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What is Errors and Omissions Insurance?

By Brenda Scott
Updated: May 17, 2024

Any individual who offers services, advice, or financial assistance risks being sued. Lawsuits can be filed when a customer claims that he has received physical or personal harm, or financial, personal, or property loss as a result of a mistake made by a business professional. Professional liability insurance, also known as errors and omissions insurance (E&O), or professional indemnity in the UK, is designed to protect an individual or company against claims due to negligence or mistakes.

An errors and omissions insurance policy is mandatory for some professions. In the medical field, this type of policy is called malpractice insurance. Nations around the world generally require all medical facilities and professionals to carry malpractice coverage. This gives protection to the health care worker by providing legal assistance and claim coverage. It also protects a patient by assuring that money will be available to pay a claim if he is injured in some way through medical mistakes or negligence.

Other professionals may also be required to carry errors and omissions insurance, depending upon their jurisdictions. For example, some provinces in Canada, such as Ontario, Quebec and Saskatchewan, mandate E&O coverage for estate planners and financial consultants. In the UK, professional indemnity is required for financial advisors, mortgage intermediaries, and insurance brokers. In the US, requirements vary between states. Some insurance companies offer international policies to assist businesses who operate in multiple countries to comply with the insurance laws of each region.

Product or business liability insurance covers damages which may be caused by a product malfunction, or by an accident occurring on the business property. These do not cover E&O claims, however, so a separate policy is required. Errors and omissions insurance policies can come with varying deductible amounts which are agreed upon in advance. Some may include two deductibles; a maximum amount to be paid before the insurance coverage begins, and the portion of the claim to be paid by the professional if he is found to be at fault.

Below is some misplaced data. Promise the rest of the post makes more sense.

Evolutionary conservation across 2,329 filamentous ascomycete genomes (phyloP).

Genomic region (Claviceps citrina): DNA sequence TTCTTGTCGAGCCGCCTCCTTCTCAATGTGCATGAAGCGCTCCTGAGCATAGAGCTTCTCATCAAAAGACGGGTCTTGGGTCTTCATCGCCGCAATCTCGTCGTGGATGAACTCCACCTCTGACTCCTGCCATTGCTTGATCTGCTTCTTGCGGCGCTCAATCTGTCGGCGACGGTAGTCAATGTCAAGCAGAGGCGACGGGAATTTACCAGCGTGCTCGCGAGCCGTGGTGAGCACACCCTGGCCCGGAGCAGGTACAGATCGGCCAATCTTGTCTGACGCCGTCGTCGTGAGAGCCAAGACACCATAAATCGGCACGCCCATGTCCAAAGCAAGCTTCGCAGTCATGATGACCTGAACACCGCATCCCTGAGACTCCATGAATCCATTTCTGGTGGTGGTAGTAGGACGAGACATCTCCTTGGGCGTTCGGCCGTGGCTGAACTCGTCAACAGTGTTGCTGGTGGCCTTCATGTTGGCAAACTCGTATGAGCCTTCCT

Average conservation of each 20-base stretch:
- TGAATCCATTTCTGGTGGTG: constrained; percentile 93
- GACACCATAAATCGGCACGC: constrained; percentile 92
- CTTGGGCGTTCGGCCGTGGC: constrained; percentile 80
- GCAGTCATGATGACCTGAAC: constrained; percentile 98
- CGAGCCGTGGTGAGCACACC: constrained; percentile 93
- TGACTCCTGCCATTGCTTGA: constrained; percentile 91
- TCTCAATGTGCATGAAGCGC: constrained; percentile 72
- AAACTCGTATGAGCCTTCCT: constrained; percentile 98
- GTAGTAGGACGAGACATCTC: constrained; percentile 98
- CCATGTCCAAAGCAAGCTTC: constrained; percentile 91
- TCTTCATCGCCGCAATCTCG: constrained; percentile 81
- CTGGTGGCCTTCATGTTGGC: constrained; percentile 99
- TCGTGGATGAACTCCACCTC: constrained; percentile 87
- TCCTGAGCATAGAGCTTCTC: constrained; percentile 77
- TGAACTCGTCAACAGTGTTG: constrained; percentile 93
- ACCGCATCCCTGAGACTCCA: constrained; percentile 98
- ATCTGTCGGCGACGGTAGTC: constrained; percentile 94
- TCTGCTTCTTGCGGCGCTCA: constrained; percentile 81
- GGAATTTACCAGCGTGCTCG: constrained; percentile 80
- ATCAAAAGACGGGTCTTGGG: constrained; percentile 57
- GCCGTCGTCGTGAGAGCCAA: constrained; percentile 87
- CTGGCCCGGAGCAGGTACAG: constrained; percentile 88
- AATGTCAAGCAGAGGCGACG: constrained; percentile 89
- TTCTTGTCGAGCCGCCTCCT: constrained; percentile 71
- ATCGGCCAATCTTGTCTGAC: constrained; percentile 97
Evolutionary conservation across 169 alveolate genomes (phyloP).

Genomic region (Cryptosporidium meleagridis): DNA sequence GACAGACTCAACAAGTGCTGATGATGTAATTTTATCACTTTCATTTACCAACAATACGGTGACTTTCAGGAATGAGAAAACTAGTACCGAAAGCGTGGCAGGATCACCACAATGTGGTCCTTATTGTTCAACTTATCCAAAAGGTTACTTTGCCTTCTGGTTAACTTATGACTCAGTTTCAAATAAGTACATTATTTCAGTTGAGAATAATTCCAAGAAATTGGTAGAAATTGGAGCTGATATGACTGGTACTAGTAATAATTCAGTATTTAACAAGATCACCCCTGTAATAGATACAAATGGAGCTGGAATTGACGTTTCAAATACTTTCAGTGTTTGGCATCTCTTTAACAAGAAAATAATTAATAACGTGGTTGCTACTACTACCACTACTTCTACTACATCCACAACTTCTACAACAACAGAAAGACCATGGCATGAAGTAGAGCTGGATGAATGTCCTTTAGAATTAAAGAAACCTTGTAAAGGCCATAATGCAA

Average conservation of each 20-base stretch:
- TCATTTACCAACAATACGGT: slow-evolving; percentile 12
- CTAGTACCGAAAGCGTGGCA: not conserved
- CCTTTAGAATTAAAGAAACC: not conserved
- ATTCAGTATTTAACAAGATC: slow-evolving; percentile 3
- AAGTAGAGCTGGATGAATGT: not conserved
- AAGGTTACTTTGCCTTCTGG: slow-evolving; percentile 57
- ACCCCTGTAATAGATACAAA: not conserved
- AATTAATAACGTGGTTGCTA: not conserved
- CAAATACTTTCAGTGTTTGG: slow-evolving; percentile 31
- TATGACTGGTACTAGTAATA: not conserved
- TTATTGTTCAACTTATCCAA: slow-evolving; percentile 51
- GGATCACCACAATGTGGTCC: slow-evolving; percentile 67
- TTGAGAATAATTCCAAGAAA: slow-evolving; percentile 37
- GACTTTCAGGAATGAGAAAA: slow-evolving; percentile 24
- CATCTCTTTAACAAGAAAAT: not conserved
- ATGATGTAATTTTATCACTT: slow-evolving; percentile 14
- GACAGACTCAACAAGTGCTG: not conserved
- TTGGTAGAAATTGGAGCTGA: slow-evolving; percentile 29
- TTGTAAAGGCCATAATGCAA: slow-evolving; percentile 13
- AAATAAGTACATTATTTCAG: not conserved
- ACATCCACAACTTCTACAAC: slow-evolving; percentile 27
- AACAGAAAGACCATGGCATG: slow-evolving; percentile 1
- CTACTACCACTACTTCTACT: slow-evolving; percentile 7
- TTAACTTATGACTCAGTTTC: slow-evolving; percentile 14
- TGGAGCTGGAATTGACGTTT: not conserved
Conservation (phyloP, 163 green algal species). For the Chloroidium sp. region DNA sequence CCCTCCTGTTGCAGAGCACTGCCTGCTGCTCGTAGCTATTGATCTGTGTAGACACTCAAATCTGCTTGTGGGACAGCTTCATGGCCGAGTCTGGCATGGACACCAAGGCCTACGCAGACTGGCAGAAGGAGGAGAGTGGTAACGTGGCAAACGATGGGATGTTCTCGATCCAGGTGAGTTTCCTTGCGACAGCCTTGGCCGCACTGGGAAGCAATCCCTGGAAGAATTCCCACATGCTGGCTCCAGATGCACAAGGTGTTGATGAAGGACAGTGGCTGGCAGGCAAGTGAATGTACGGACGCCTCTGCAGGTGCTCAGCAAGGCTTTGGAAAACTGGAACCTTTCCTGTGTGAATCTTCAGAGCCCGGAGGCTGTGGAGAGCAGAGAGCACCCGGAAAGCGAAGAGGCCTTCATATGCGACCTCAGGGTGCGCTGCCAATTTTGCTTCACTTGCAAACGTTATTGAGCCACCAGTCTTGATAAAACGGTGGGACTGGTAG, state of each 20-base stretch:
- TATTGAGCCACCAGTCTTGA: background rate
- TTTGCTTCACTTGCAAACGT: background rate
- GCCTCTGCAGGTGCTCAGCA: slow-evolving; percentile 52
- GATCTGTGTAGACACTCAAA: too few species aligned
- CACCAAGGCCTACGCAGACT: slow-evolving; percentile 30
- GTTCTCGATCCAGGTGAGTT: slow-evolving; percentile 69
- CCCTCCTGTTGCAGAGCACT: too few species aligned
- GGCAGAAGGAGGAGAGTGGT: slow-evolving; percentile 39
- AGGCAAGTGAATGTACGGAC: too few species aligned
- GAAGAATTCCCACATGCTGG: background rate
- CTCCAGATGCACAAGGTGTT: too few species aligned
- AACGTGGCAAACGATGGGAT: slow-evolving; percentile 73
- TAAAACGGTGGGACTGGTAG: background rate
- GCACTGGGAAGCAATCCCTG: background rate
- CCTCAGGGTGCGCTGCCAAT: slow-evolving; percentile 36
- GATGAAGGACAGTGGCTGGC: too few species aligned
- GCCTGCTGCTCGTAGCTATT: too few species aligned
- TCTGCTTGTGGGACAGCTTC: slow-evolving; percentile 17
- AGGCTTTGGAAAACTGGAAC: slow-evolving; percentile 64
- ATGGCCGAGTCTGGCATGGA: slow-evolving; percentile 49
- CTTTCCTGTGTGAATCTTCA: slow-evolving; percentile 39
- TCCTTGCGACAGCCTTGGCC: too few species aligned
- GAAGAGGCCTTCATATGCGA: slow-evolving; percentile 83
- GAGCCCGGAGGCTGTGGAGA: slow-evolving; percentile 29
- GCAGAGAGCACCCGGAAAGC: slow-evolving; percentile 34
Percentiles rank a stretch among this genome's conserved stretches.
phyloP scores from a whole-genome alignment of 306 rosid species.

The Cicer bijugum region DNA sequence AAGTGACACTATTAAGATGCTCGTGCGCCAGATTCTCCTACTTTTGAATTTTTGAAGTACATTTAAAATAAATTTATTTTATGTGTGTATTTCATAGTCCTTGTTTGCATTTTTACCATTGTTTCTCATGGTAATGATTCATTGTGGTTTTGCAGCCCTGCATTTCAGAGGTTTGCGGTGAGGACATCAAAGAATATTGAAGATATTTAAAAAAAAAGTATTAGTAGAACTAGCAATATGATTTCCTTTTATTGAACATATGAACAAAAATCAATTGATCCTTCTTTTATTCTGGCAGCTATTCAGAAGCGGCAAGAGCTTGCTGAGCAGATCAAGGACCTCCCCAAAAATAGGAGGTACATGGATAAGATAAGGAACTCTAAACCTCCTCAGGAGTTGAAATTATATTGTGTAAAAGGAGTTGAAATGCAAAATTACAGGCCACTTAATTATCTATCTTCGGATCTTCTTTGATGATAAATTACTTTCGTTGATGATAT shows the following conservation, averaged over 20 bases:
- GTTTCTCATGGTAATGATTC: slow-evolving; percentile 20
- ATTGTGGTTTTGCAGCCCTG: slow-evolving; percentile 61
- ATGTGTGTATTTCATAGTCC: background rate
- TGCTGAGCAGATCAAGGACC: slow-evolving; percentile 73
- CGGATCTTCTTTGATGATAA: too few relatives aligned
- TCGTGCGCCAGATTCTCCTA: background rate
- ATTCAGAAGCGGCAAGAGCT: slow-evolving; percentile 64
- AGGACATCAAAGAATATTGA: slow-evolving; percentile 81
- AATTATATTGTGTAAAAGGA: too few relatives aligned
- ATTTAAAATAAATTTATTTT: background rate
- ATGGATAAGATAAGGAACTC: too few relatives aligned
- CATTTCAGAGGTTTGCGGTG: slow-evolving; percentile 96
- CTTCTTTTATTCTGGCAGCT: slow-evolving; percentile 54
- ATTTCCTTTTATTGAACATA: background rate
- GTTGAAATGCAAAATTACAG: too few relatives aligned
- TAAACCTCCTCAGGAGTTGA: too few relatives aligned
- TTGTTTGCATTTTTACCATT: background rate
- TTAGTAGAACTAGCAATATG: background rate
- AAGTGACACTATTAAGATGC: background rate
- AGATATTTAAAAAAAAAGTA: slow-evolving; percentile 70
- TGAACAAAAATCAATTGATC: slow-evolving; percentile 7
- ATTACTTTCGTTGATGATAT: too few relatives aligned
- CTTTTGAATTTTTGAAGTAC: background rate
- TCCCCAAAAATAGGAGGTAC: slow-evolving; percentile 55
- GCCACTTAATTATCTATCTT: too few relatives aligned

Errors and omissions insurance coverage includes protection of a professional’s personal assets against claims. If a suit is filed, the insurance company will provide attorneys and pay court costs associated with the suit, even if the charge is frivolous. If the professional is found to be at fault, the insurance company will pay the settlement. This also includes protecting a business against civil litigation due to the dishonesty of an employee.

While coverage exclusions may vary between jurisdictions, no errors and omissions insurance will cover deliberate criminal or dishonest acts. For example, if a professional who is the principle holder of the policy commits fraud, he will not be protected by the policy. If, however, one of his employees is dishonest, his company will be protected, but the employee will not. Deliberate property damage, intentional neglect, and claims against a person who causes bodily harm or death to another individual, are also excluded from coverage.

The types of E&O claims that are filed cover a broad range of issues, such as the loss of client data, accidental infringement of intellectual property rights, or confusion regarding commission fees. Professionals have also been sued on the grounds that the advice a consultant gave turned out to be harmful, perhaps because of a lack of understanding of the client’s needs. Any professional who offers a service, gives advice, or promotes a product should consider having errors and omissions insurance to prevent the devastating financial loss which can be incurred through civil litigation.

WiseGeek is dedicated to providing accurate and trustworthy information. We carefully select reputable sources and employ a rigorous fact-checking process to maintain the highest standards. To learn more about our commitment to accuracy, read our editorial process.
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